SPRINGFIELD, Mass. (WWLP) – Local gas prices have remained unchanged since a week ago, averaging $1.98 per gallon in Springfield.
Gasbuddy‘s survey of 257 gas stations in the city returned an average price per gallon of $1.98, that’s 2.2 cents less than the previous month.
According to GasBuddy price reports, the cheapest station in Springfield is priced at $1.77 per gallon Monday while the most expensive is $2.39 per gallon, a difference of 62.0 cents per gallon.
Across the Commonwealth the lowest price of gas costs $1.74 while the highest is $3.29. Nationwide drivers are paying $2.15, down 1.7 cents from a month ago.
Historical gasoline prices in Springfield and the national average going back ten years:
- October 19, 2019: $2.44/g (U.S. Average: $2.65/g)
- October 19, 2018: $2.78/g (U.S. Average: $2.85/g)
- October 19, 2017: $2.52/g (U.S. Average: $2.45/g)
- October 19, 2016: $2.15/g (U.S. Average: $2.23/g)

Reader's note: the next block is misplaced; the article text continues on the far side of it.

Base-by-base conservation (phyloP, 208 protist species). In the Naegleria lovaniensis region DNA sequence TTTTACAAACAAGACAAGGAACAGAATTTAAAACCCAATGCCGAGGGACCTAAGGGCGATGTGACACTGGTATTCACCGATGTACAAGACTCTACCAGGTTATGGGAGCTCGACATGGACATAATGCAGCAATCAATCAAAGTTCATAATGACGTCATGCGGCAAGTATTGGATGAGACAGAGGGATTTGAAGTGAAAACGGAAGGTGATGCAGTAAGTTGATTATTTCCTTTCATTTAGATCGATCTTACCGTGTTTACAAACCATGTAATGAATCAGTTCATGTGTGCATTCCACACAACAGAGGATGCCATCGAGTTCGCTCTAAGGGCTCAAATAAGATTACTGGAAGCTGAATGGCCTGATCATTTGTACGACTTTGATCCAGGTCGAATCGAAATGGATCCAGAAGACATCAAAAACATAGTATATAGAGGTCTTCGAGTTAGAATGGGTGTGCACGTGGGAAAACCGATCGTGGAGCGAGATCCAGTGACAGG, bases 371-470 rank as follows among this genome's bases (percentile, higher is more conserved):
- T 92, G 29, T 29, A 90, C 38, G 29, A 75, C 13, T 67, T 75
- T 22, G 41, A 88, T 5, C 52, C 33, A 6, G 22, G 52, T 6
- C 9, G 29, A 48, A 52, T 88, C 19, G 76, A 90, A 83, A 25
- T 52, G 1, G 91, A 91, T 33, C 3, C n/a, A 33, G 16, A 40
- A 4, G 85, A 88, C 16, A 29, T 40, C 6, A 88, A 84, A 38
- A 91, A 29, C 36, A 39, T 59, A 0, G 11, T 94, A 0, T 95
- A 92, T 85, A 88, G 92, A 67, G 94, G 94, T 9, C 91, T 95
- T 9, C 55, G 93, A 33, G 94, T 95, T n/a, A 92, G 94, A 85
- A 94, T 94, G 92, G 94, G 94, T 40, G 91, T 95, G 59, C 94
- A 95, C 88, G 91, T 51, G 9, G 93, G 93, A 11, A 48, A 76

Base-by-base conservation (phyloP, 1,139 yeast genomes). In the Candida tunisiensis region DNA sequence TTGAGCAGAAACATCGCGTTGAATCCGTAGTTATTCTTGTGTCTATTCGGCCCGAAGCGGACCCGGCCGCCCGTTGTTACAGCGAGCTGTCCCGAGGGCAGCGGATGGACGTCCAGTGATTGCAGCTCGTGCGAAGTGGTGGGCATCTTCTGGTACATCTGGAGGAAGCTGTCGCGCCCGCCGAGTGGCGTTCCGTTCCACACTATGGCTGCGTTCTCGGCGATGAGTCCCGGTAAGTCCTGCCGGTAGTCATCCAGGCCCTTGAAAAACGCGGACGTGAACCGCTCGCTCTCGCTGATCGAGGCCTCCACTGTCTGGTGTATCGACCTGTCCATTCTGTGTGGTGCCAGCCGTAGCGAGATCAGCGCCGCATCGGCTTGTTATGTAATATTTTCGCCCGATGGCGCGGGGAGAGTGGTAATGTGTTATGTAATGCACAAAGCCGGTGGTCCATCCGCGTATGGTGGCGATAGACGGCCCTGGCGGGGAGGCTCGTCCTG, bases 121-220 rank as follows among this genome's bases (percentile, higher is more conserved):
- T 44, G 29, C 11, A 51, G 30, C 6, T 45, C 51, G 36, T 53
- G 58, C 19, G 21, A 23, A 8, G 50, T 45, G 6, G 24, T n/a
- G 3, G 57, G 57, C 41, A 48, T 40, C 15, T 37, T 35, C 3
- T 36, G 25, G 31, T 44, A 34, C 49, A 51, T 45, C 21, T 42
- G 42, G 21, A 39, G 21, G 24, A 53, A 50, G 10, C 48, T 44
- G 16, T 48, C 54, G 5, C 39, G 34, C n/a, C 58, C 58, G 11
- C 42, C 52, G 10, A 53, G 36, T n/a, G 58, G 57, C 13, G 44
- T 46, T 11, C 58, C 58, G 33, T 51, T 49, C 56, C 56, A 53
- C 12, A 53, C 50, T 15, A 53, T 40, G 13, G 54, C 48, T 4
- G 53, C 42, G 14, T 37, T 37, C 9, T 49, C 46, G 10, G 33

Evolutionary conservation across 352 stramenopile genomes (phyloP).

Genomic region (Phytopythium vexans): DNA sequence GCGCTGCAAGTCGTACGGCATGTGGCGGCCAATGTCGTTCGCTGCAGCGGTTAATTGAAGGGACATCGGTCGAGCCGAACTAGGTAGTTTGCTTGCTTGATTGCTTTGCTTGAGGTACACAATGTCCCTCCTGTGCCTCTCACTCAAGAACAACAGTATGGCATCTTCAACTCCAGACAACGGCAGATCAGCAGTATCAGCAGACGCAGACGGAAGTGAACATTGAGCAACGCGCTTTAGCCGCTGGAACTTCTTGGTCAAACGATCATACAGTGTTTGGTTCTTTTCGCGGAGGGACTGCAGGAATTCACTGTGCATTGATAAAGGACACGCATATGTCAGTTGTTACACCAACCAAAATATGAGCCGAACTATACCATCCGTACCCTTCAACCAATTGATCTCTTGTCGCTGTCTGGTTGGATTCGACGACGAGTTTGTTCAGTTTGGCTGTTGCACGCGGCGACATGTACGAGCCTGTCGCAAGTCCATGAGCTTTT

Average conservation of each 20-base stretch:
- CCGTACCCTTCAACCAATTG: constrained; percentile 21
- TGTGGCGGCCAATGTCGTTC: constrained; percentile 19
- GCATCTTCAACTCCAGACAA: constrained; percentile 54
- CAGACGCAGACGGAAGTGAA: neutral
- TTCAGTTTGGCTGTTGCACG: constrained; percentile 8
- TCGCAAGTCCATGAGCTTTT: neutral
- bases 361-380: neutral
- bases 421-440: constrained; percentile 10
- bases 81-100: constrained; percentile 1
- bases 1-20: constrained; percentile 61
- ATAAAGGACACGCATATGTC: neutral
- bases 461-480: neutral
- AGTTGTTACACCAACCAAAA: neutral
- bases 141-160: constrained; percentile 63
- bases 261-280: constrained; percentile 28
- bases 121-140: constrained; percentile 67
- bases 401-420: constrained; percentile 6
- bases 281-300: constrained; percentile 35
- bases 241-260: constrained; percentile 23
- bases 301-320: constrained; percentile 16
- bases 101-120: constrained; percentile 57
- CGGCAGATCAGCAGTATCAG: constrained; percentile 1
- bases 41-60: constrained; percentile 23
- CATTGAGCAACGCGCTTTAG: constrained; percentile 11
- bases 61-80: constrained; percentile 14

- October 19, 2015: $2.10/g (U.S. Average: $2.25/g)
- October 19, 2014: $3.15/g (U.S. Average: $3.10/g)
- October 19, 2013: $3.42/g (U.S. Average: $3.35/g)
- October 19, 2012: $3.82/g (U.S. Average: $3.71/g)
- October 19, 2011: $3.49/g (U.S. Average: $3.47/g)
- October 19, 2010: $2.79/g (U.S. Average: $2.81/g)
Neighboring areas and their current gas prices:
- Worcester- $2.06/g, down 2.4 cents per gallon from last week’s $2.09/g.
- Connecticut- $2.14/g, down 1.7 cents per gallon from last week’s $2.16/g.
- Hartford- $2.09/g, down 3.2 cents per gallon from last week’s $2.12/g.
“Gas prices have continued to remain subdued in large part due to the stalemate in Washington that’s holding back another round of stimulus for Americans, which could boost the economy and oil demand and help Americans get back to work,” said Patrick De Haan, head of petroleum analysis for GasBuddy. “Absent some resolve from lawmakers to boost the economy, we’re likely in store for another week of sideways price movements, keeping average gas prices near current levels for the fourth straight month. We may continue to see us stuck in this territory until there’s meaningful change in our COVID-19 outlook.”